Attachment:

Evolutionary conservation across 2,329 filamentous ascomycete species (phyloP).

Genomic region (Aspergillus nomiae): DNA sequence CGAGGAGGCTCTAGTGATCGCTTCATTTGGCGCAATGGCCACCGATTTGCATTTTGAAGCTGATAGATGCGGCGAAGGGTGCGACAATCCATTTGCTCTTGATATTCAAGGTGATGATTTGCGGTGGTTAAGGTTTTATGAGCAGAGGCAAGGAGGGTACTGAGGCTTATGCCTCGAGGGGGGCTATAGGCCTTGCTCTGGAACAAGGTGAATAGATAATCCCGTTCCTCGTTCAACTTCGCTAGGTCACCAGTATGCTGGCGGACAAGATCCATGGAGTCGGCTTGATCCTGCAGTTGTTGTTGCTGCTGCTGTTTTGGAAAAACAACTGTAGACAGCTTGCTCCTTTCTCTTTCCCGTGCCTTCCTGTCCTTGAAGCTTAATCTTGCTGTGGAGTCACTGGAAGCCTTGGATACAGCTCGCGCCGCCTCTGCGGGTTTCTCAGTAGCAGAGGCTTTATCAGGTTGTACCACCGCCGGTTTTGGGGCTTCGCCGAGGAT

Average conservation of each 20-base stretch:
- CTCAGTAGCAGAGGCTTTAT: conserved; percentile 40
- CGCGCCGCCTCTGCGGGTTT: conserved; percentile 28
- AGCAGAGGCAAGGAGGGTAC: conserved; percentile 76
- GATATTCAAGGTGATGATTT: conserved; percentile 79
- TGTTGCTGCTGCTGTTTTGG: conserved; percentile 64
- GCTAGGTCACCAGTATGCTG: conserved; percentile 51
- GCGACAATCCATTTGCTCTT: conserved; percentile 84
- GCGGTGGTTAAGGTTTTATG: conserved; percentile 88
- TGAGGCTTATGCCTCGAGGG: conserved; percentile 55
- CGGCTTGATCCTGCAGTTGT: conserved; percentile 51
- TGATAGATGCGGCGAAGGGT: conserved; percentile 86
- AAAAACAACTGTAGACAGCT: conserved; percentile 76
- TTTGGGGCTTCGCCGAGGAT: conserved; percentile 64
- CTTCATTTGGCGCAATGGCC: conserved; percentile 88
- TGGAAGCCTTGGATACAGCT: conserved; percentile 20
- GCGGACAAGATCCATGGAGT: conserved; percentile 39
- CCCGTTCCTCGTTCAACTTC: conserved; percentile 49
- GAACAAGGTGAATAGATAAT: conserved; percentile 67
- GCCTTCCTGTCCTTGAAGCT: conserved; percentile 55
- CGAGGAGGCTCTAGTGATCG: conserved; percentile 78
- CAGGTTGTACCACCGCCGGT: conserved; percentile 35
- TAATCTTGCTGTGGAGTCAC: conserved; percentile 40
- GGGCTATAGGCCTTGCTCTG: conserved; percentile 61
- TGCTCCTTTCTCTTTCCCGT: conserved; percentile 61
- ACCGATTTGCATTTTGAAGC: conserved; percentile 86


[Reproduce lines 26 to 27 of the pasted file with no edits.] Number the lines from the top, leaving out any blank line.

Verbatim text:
- GGGCTATAGGCCTTGCTCTG: conserved; percentile 61
- TGCTCCTTTCTCTTTCCCGT: conserved; percentile 61